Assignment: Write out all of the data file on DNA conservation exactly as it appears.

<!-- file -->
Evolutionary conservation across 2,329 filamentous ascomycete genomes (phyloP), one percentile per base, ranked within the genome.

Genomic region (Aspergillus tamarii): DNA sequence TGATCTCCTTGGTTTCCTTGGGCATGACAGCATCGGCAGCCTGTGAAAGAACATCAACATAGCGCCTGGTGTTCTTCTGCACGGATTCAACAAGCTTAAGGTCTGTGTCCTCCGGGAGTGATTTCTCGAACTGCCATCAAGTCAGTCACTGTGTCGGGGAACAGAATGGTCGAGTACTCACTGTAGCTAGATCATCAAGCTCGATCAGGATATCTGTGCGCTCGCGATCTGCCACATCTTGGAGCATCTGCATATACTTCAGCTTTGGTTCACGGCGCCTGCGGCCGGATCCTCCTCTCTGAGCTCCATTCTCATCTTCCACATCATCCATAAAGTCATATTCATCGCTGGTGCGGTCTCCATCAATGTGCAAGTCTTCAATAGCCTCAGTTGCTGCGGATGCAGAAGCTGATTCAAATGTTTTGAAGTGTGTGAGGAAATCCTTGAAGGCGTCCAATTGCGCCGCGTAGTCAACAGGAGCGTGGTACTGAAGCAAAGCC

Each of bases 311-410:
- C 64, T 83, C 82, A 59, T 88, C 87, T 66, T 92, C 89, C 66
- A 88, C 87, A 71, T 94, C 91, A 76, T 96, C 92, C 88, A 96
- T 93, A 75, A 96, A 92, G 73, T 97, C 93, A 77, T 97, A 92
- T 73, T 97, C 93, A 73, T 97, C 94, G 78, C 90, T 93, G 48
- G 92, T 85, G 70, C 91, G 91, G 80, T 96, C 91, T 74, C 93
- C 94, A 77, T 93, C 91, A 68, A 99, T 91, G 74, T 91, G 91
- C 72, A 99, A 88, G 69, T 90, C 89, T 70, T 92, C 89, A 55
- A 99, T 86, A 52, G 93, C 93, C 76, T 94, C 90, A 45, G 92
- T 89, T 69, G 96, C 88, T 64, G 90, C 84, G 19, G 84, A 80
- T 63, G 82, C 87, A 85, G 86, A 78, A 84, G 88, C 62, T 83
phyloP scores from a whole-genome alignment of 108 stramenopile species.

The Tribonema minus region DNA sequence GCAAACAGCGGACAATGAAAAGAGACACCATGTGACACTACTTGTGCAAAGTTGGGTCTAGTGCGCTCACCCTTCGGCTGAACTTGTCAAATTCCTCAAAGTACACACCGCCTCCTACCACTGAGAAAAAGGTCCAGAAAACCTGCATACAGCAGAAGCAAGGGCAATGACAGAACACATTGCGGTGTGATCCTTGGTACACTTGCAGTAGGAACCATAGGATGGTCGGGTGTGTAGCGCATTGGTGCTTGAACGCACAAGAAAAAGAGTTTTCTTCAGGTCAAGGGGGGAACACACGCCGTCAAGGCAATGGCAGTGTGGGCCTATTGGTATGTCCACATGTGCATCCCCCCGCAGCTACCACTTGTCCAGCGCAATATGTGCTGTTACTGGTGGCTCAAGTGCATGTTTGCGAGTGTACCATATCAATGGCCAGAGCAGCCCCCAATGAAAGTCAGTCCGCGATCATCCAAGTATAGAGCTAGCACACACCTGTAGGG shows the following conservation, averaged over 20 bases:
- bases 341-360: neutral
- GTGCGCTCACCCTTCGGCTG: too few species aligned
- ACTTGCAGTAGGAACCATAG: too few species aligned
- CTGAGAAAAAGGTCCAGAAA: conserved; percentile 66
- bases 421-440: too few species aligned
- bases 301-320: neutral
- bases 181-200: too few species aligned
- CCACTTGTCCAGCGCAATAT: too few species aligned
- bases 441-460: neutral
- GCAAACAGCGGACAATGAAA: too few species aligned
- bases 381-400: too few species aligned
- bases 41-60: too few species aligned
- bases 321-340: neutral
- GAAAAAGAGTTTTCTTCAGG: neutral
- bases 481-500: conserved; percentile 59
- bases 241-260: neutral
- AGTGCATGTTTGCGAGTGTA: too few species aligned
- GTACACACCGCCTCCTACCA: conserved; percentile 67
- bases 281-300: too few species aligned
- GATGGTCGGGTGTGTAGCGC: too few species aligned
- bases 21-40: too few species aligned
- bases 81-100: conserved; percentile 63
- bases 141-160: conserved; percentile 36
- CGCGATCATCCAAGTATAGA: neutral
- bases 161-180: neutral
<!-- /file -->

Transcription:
Evolutionary conservation across 2,329 filamentous ascomycete genomes (phyloP), one percentile per base, ranked within the genome.

Genomic region (Aspergillus tamarii): DNA sequence TGATCTCCTTGGTTTCCTTGGGCATGACAGCATCGGCAGCCTGTGAAAGAACATCAACATAGCGCCTGGTGTTCTTCTGCACGGATTCAACAAGCTTAAGGTCTGTGTCCTCCGGGAGTGATTTCTCGAACTGCCATCAAGTCAGTCACTGTGTCGGGGAACAGAATGGTCGAGTACTCACTGTAGCTAGATCATCAAGCTCGATCAGGATATCTGTGCGCTCGCGATCTGCCACATCTTGGAGCATCTGCATATACTTCAGCTTTGGTTCACGGCGCCTGCGGCCGGATCCTCCTCTCTGAGCTCCATTCTCATCTTCCACATCATCCATAAAGTCATATTCATCGCTGGTGCGGTCTCCATCAATGTGCAAGTCTTCAATAGCCTCAGTTGCTGCGGATGCAGAAGCTGATTCAAATGTTTTGAAGTGTGTGAGGAAATCCTTGAAGGCGTCCAATTGCGCCGCGTAGTCAACAGGAGCGTGGTACTGAAGCAAAGCC

Each of bases 311-410:
- C 64, T 83, C 82, A 59, T 88, C 87, T 66, T 92, C 89, C 66
- A 88, C 87, A 71, T 94, C 91, A 76, T 96, C 92, C 88, A 96
- T 93, A 75, A 96, A 92, G 73, T 97, C 93, A 77, T 97, A 92
- T 73, T 97, C 93, A 73, T 97, C 94, G 78, C 90, T 93, G 48
- G 92, T 85, G 70, C 91, G 91, G 80, T 96, C 91, T 74, C 93
- C 94, A 77, T 93, C 91, A 68, A 99, T 91, G 74, T 91, G 91
- C 72, A 99, A 88, G 69, T 90, C 89, T 70, T 92, C 89, A 55
- A 99, T 86, A 52, G 93, C 93, C 76, T 94, C 90, A 45, G 92
- T 89, T 69, G 96, C 88, T 64, G 90, C 84, G 19, G 84, A 80
- T 63, G 82, C 87, A 85, G 86, A 78, A 84, G 88, C 62, T 83
phyloP scores from a whole-genome alignment of 108 stramenopile species.

The Tribonema minus region DNA sequence GCAAACAGCGGACAATGAAAAGAGACACCATGTGACACTACTTGTGCAAAGTTGGGTCTAGTGCGCTCACCCTTCGGCTGAACTTGTCAAATTCCTCAAAGTACACACCGCCTCCTACCACTGAGAAAAAGGTCCAGAAAACCTGCATACAGCAGAAGCAAGGGCAATGACAGAACACATTGCGGTGTGATCCTTGGTACACTTGCAGTAGGAACCATAGGATGGTCGGGTGTGTAGCGCATTGGTGCTTGAACGCACAAGAAAAAGAGTTTTCTTCAGGTCAAGGGGGGAACACACGCCGTCAAGGCAATGGCAGTGTGGGCCTATTGGTATGTCCACATGTGCATCCCCCCGCAGCTACCACTTGTCCAGCGCAATATGTGCTGTTACTGGTGGCTCAAGTGCATGTTTGCGAGTGTACCATATCAATGGCCAGAGCAGCCCCCAATGAAAGTCAGTCCGCGATCATCCAAGTATAGAGCTAGCACACACCTGTAGGG shows the following conservation, averaged over 20 bases:
- bases 341-360: neutral
- GTGCGCTCACCCTTCGGCTG: too few species aligned
- ACTTGCAGTAGGAACCATAG: too few species aligned
- CTGAGAAAAAGGTCCAGAAA: conserved; percentile 66
- bases 421-440: too few species aligned
- bases 301-320: neutral
- bases 181-200: too few species aligned
- CCACTTGTCCAGCGCAATAT: too few species aligned
- bases 441-460: neutral
- GCAAACAGCGGACAATGAAA: too few species aligned
- bases 381-400: too few species aligned
- bases 41-60: too few species aligned
- bases 321-340: neutral
- GAAAAAGAGTTTTCTTCAGG: neutral
- bases 481-500: conserved; percentile 59
- bases 241-260: neutral
- AGTGCATGTTTGCGAGTGTA: too few species aligned
- GTACACACCGCCTCCTACCA: conserved; percentile 67
- bases 281-300: too few species aligned
- GATGGTCGGGTGTGTAGCGC: too few species aligned
- bases 21-40: too few species aligned
- bases 81-100: conserved; percentile 63
- bases 141-160: conserved; percentile 36
- CGCGATCATCCAAGTATAGA: neutral
- bases 161-180: neutral